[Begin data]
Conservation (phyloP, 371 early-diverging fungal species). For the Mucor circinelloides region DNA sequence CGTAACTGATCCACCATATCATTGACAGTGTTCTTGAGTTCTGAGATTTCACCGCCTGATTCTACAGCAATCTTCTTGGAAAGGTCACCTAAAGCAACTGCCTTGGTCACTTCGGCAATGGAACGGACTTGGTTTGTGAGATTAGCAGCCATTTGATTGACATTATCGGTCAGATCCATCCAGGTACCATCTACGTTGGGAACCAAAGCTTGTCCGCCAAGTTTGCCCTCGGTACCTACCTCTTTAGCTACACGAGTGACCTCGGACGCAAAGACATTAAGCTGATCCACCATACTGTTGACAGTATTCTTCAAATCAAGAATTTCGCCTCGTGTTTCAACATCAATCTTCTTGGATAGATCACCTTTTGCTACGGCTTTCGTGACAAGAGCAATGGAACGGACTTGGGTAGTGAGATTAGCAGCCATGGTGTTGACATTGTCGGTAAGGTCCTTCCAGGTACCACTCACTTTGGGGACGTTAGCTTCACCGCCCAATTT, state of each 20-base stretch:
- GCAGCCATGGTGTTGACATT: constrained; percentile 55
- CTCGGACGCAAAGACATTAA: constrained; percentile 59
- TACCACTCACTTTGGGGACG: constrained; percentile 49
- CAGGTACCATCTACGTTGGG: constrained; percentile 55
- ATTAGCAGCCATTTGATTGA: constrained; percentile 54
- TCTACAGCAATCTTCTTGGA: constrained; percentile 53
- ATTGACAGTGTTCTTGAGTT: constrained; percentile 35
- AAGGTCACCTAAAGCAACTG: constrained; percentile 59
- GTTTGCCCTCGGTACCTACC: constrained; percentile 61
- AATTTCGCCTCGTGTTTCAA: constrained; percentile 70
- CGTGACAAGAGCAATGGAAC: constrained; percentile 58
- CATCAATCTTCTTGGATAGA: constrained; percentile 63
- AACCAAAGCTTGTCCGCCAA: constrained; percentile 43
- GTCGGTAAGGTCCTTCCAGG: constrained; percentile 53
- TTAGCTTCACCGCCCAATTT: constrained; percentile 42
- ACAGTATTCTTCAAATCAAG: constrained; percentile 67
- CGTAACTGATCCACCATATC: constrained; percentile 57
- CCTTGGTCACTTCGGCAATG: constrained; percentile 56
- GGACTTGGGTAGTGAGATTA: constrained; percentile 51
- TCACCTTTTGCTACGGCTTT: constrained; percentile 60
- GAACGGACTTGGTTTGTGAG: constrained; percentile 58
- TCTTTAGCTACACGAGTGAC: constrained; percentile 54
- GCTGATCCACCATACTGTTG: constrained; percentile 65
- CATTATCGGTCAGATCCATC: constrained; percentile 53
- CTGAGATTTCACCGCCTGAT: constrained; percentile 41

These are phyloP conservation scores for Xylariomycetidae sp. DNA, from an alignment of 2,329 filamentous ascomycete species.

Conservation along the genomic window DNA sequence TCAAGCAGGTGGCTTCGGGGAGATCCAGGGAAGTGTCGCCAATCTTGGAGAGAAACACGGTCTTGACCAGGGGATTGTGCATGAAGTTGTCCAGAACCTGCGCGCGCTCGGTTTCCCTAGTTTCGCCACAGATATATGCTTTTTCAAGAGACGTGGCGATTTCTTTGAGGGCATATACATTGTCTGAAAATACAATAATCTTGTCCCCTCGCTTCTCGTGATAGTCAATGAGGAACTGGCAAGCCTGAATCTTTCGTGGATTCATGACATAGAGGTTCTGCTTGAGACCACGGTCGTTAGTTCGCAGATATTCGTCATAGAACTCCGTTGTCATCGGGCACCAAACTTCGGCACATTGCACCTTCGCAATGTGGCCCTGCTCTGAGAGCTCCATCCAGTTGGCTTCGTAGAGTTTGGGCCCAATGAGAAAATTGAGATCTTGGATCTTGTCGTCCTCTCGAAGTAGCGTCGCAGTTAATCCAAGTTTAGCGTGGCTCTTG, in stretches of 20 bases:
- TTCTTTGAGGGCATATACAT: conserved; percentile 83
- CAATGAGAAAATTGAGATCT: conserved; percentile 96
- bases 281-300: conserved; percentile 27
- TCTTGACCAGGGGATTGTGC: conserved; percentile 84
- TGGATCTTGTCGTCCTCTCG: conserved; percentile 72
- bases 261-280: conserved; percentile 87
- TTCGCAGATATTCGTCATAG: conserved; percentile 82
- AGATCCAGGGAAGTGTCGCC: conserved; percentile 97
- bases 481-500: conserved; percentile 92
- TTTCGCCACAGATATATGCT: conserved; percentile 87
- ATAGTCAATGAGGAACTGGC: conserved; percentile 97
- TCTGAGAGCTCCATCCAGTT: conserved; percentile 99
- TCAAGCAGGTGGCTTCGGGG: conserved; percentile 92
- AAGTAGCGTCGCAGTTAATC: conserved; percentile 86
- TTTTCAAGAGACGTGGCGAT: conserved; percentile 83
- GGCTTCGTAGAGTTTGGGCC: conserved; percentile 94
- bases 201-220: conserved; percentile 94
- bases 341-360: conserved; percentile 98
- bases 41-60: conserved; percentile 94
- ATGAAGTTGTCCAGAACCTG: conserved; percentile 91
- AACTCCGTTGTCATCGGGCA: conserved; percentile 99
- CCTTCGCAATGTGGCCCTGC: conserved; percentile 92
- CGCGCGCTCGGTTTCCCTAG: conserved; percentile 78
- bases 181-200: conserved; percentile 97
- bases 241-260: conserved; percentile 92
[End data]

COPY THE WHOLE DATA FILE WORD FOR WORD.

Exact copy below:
Conservation (phyloP, 371 early-diverging fungal species). For the Mucor circinelloides region DNA sequence CGTAACTGATCCACCATATCATTGACAGTGTTCTTGAGTTCTGAGATTTCACCGCCTGATTCTACAGCAATCTTCTTGGAAAGGTCACCTAAAGCAACTGCCTTGGTCACTTCGGCAATGGAACGGACTTGGTTTGTGAGATTAGCAGCCATTTGATTGACATTATCGGTCAGATCCATCCAGGTACCATCTACGTTGGGAACCAAAGCTTGTCCGCCAAGTTTGCCCTCGGTACCTACCTCTTTAGCTACACGAGTGACCTCGGACGCAAAGACATTAAGCTGATCCACCATACTGTTGACAGTATTCTTCAAATCAAGAATTTCGCCTCGTGTTTCAACATCAATCTTCTTGGATAGATCACCTTTTGCTACGGCTTTCGTGACAAGAGCAATGGAACGGACTTGGGTAGTGAGATTAGCAGCCATGGTGTTGACATTGTCGGTAAGGTCCTTCCAGGTACCACTCACTTTGGGGACGTTAGCTTCACCGCCCAATTT, state of each 20-base stretch:
- GCAGCCATGGTGTTGACATT: constrained; percentile 55
- CTCGGACGCAAAGACATTAA: constrained; percentile 59
- TACCACTCACTTTGGGGACG: constrained; percentile 49
- CAGGTACCATCTACGTTGGG: constrained; percentile 55
- ATTAGCAGCCATTTGATTGA: constrained; percentile 54
- TCTACAGCAATCTTCTTGGA: constrained; percentile 53
- ATTGACAGTGTTCTTGAGTT: constrained; percentile 35
- AAGGTCACCTAAAGCAACTG: constrained; percentile 59
- GTTTGCCCTCGGTACCTACC: constrained; percentile 61
- AATTTCGCCTCGTGTTTCAA: constrained; percentile 70
- CGTGACAAGAGCAATGGAAC: constrained; percentile 58
- CATCAATCTTCTTGGATAGA: constrained; percentile 63
- AACCAAAGCTTGTCCGCCAA: constrained; percentile 43
- GTCGGTAAGGTCCTTCCAGG: constrained; percentile 53
- TTAGCTTCACCGCCCAATTT: constrained; percentile 42
- ACAGTATTCTTCAAATCAAG: constrained; percentile 67
- CGTAACTGATCCACCATATC: constrained; percentile 57
- CCTTGGTCACTTCGGCAATG: constrained; percentile 56
- GGACTTGGGTAGTGAGATTA: constrained; percentile 51
- TCACCTTTTGCTACGGCTTT: constrained; percentile 60
- GAACGGACTTGGTTTGTGAG: constrained; percentile 58
- TCTTTAGCTACACGAGTGAC: constrained; percentile 54
- GCTGATCCACCATACTGTTG: constrained; percentile 65
- CATTATCGGTCAGATCCATC: constrained; percentile 53
- CTGAGATTTCACCGCCTGAT: constrained; percentile 41

These are phyloP conservation scores for Xylariomycetidae sp. DNA, from an alignment of 2,329 filamentous ascomycete species.

Conservation along the genomic window DNA sequence TCAAGCAGGTGGCTTCGGGGAGATCCAGGGAAGTGTCGCCAATCTTGGAGAGAAACACGGTCTTGACCAGGGGATTGTGCATGAAGTTGTCCAGAACCTGCGCGCGCTCGGTTTCCCTAGTTTCGCCACAGATATATGCTTTTTCAAGAGACGTGGCGATTTCTTTGAGGGCATATACATTGTCTGAAAATACAATAATCTTGTCCCCTCGCTTCTCGTGATAGTCAATGAGGAACTGGCAAGCCTGAATCTTTCGTGGATTCATGACATAGAGGTTCTGCTTGAGACCACGGTCGTTAGTTCGCAGATATTCGTCATAGAACTCCGTTGTCATCGGGCACCAAACTTCGGCACATTGCACCTTCGCAATGTGGCCCTGCTCTGAGAGCTCCATCCAGTTGGCTTCGTAGAGTTTGGGCCCAATGAGAAAATTGAGATCTTGGATCTTGTCGTCCTCTCGAAGTAGCGTCGCAGTTAATCCAAGTTTAGCGTGGCTCTTG, in stretches of 20 bases:
- TTCTTTGAGGGCATATACAT: conserved; percentile 83
- CAATGAGAAAATTGAGATCT: conserved; percentile 96
- bases 281-300: conserved; percentile 27
- TCTTGACCAGGGGATTGTGC: conserved; percentile 84
- TGGATCTTGTCGTCCTCTCG: conserved; percentile 72
- bases 261-280: conserved; percentile 87
- TTCGCAGATATTCGTCATAG: conserved; percentile 82
- AGATCCAGGGAAGTGTCGCC: conserved; percentile 97
- bases 481-500: conserved; percentile 92
- TTTCGCCACAGATATATGCT: conserved; percentile 87
- ATAGTCAATGAGGAACTGGC: conserved; percentile 97
- TCTGAGAGCTCCATCCAGTT: conserved; percentile 99
- TCAAGCAGGTGGCTTCGGGG: conserved; percentile 92
- AAGTAGCGTCGCAGTTAATC: conserved; percentile 86
- TTTTCAAGAGACGTGGCGAT: conserved; percentile 83
- GGCTTCGTAGAGTTTGGGCC: conserved; percentile 94
- bases 201-220: conserved; percentile 94
- bases 341-360: conserved; percentile 98
- bases 41-60: conserved; percentile 94
- ATGAAGTTGTCCAGAACCTG: conserved; percentile 91
- AACTCCGTTGTCATCGGGCA: conserved; percentile 99
- CCTTCGCAATGTGGCCCTGC: conserved; percentile 92
- CGCGCGCTCGGTTTCCCTAG: conserved; percentile 78
- bases 181-200: conserved; percentile 97
- bases 241-260: conserved; percentile 92